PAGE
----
Alexandra Ross, economic development specialist for the Town of Okotoks says the vision will champion innovation and that the urban design master plan for downtown will include a Town Plaza.

“The aim is to attract more unique eateries and boutique style retailers,” said Ross.

In addition, the mandate is to foster awareness and interest in entrepreneurship, drawing business relocation and expansion into Okotoks.

When it comes to housing, the Town’s mandate is to expand environmental initiatives. “We want to be innovative leaders and we are willing to take risks to do it,” said Smith.

Homeowners can expect a streamlined permit process for solar power, a process that will work in conjunction with the recently announced provincial rebate. In addition, the Town offers programming that complements the HEAT initiative (mapping technology of energy efficiency available to all homeowners in Okotoks). The Town lends out a DIY kit that includes an energy gun and heat meter. It also offers a 50 per cent rebate on a home energy audit that will provide an Energuide rating. “This is really important because it gives your home a label, which can be fantastic for resale value,” said Smith.

For more information on Okotoks, please visit www.okotoks.ca.

 

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In the Loop

Homebuyer finds the perfect mix of location and amenities in Calgary’s Marda Loop neighbourhood.

Buying a home is a very personal endeavor as Carolyn Kemp can attest. For the past few years, she was considering making the move from Edmonton to Calgary to be closer to family and friends. She’d grown up in Calgary, so she was familiar with the city and what it offered. After searching for almost year, she knew within a minute of walking through the door of a bright and sunny three-level townhome in Marda Loop it was the place she wanted to call home.

CREB®Now: What were some of the qualities that you were looking for in a home?

Kemp: Location was really important. I knew that I didn’t want to be in the suburbs. I wanted a home that was centrally located, but not right downtown. I wanted a place where I could walk to the shops and where I could run along the trails.

Location was really important. I knew that I didn’t want to be in the suburbs. I wanted a home that was centrally located, but not right downtown. I wanted a place where I could walk to the shops and where I could run along the trails.

I knew of River Park because when I would come to visit my mom in Bayview, I would run along the reservoir trail, which leads right to the back side of River Park.

I was also quite specific in what style of home I wanted. It had to be a townhome or condo, not a single-family home. I really didn’t want to be shoveling snow and I didn’t want a basement. It had to feel spacious with two bedrooms and a couple of bathrooms. It was also really important to have outdoor space, but not a patio right on the street, like so many of the homes in Marda Loop. And it had to be close to workout facilities.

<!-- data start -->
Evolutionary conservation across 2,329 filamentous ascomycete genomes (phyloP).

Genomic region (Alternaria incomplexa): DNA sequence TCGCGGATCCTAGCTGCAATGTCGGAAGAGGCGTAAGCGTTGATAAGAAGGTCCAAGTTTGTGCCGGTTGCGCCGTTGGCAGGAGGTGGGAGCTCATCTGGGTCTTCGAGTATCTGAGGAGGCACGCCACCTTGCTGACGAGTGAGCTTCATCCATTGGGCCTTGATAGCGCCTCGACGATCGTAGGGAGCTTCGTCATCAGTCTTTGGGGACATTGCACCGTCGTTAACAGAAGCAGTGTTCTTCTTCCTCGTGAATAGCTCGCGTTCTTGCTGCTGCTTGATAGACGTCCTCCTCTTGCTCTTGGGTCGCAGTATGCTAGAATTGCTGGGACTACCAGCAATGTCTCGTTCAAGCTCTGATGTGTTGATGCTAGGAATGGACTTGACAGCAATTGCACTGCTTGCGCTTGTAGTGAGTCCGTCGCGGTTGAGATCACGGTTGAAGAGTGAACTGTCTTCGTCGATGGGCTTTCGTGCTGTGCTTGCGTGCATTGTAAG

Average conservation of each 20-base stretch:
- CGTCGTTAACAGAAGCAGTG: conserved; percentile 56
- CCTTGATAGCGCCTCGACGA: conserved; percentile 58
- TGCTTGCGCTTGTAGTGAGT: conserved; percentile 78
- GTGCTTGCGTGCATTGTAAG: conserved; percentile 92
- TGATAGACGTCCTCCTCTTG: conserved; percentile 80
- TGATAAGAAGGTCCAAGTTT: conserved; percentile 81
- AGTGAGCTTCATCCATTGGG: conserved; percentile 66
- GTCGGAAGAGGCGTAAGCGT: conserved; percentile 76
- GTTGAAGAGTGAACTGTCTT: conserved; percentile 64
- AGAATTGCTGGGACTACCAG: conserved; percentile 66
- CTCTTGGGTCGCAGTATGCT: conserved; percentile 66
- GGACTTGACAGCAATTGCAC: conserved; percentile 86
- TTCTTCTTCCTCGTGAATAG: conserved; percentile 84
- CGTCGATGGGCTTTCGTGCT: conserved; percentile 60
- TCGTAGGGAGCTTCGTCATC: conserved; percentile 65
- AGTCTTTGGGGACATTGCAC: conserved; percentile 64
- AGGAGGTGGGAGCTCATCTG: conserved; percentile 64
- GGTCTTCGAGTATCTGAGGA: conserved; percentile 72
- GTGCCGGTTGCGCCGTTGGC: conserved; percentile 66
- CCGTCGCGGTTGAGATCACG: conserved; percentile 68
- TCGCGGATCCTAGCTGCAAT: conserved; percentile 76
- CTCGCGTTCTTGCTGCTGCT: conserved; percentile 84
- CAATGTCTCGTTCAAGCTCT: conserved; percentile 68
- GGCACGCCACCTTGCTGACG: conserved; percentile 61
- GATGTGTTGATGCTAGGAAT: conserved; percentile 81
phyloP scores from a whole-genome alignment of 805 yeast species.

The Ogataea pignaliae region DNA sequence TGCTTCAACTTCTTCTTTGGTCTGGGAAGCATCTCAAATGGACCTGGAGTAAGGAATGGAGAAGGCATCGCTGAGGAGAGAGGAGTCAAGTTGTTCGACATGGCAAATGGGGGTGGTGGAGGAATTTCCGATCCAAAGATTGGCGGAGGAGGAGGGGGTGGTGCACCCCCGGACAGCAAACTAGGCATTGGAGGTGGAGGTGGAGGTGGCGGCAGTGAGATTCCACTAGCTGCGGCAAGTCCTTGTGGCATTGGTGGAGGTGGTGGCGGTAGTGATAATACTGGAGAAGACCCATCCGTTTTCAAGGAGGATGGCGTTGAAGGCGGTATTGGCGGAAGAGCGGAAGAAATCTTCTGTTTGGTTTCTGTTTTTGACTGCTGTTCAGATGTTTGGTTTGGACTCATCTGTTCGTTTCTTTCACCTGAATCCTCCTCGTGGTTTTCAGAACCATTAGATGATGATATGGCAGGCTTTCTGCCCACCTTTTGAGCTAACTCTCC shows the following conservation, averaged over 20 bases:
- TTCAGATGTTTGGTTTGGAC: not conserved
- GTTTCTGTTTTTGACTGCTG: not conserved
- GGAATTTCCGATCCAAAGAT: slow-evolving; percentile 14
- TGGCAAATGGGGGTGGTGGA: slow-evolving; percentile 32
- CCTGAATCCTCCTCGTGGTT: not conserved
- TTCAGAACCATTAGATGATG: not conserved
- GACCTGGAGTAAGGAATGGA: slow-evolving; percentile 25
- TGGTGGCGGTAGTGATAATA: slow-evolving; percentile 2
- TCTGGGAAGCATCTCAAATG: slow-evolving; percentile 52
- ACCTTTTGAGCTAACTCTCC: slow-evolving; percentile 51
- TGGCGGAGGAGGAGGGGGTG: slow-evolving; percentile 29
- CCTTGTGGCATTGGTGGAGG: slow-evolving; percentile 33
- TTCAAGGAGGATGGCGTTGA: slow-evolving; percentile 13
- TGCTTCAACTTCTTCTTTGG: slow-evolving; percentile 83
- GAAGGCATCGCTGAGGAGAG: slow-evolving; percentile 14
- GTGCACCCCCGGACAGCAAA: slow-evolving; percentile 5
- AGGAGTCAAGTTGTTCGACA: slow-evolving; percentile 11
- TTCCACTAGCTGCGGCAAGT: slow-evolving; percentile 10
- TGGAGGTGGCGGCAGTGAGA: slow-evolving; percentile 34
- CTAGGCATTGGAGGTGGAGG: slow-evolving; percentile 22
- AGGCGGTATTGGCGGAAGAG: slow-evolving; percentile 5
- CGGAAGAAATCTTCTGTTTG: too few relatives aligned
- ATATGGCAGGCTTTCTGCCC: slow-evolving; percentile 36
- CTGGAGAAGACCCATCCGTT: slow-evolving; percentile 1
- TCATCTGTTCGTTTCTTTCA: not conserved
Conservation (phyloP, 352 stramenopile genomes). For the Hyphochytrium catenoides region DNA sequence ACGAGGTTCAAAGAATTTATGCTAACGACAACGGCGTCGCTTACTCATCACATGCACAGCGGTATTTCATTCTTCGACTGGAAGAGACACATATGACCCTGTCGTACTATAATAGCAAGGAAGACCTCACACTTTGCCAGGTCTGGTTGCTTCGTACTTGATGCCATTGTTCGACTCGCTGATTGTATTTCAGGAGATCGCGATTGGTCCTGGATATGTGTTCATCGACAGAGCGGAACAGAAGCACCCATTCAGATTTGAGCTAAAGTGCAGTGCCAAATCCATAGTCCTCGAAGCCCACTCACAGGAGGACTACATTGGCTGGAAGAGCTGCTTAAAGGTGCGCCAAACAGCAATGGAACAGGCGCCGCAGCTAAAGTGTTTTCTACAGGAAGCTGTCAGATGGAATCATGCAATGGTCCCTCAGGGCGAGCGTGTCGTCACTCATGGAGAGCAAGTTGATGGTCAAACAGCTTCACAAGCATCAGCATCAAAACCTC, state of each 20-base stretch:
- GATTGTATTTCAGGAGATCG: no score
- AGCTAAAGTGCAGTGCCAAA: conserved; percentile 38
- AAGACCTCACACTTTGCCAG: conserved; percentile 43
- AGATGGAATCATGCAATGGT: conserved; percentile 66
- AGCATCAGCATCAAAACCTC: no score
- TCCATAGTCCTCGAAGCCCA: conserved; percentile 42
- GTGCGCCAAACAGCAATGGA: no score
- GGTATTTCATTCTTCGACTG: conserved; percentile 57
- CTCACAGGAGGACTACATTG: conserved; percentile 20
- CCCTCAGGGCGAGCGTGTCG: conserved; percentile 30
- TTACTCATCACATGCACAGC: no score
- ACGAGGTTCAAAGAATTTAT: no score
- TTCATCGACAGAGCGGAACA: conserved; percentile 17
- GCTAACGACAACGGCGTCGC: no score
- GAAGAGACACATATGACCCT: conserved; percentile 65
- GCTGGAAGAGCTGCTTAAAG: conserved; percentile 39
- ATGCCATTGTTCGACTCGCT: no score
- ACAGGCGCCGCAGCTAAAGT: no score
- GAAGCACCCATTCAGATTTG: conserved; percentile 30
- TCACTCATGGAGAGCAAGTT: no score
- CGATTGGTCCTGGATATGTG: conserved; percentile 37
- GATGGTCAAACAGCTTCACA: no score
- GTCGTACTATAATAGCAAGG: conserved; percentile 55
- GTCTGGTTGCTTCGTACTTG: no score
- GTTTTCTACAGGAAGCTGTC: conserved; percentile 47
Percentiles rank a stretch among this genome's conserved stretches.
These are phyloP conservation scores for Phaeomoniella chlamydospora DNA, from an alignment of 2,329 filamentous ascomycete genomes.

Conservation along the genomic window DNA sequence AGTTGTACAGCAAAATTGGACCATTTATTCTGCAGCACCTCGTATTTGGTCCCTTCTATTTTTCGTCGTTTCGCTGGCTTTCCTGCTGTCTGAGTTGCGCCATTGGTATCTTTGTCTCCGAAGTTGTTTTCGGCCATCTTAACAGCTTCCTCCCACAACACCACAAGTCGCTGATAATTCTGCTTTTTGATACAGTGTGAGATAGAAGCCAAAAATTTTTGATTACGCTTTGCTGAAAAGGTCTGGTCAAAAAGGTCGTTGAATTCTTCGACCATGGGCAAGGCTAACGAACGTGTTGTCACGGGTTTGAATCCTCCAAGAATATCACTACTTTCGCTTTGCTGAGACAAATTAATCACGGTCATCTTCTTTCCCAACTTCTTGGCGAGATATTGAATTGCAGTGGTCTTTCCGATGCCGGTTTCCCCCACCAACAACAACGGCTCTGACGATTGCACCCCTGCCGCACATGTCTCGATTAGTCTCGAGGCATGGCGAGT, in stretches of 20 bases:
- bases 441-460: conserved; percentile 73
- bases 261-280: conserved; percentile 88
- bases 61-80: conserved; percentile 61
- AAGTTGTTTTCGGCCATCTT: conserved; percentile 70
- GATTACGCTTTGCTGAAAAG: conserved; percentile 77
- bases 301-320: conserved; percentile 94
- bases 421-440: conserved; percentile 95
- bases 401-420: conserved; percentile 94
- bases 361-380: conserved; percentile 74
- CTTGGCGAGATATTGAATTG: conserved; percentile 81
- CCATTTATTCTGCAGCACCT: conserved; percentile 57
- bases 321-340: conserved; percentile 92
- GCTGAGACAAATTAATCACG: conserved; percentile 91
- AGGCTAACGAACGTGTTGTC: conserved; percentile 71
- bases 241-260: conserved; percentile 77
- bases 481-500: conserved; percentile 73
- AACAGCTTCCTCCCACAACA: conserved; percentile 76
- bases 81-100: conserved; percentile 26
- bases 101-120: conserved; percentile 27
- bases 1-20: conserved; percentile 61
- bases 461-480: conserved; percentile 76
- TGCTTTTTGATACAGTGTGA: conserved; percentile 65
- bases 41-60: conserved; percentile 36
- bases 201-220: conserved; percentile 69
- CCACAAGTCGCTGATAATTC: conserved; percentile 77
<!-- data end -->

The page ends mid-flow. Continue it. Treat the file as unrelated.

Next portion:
CREB®Now: What steps did you take to assist you in finding the right home?

Kemp: I hired a REALTOR®, a family friend to help me. I looked for over a year. Probably all in, I toured close to 50 homes, but nothing felt right. And then I was having coffee with a girlfriend at the Starbucks on 14th Street and I mentioned to her about an open house in Marda Loop and she said, “Oh, can I come with you?” So we went and I walked through the door and thought: this looks pretty good. It had all of the must-haves. It’s close enough to the action, but it’s not on the main street. It’s really light and bright (and) there is an attached garage. I’m usually terrible at making decisions, but I just knew that I wanted this place. I had the feeling.

CREB®Now: Would you hire a realtor again? How was the process?

Kemp: Yes, I absolutely would hire a Realtor again. The buying procedure was really great. And I am in the process of selling my condo in Edmonton, too. The Realtor there is so good – he was recommended by my Realtor in Calgary. He checks my place every 48 hours. He will check if the water needs turning on or off; he turns down the heat if needs be and tells me if there is mail. It’s fantastic.

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Even Odds

Calgary couple finds real estate investment opportunities close to home after 50/50 win

Michael Podwalski and his wife Kate relocated to Calgary from Ottawa three years ago and purchased a starter home in upper Cranston, practically sight unseen.

The experience worked out exceptionally well. So last year, they commissioned the builder, Cedarglen Homes, to build their dream home in Cranston’s Riverstone.

When an opportunity arose to expand their financial portfolio and leap into real estate investment, the couple went with Cedarglen Living, the multi-family arm of Cedarglen Homes, purchasing a two-bedroom, two-bathroom condominium with an east-facing balcony at Seton Park Place in Seton’s new urban district.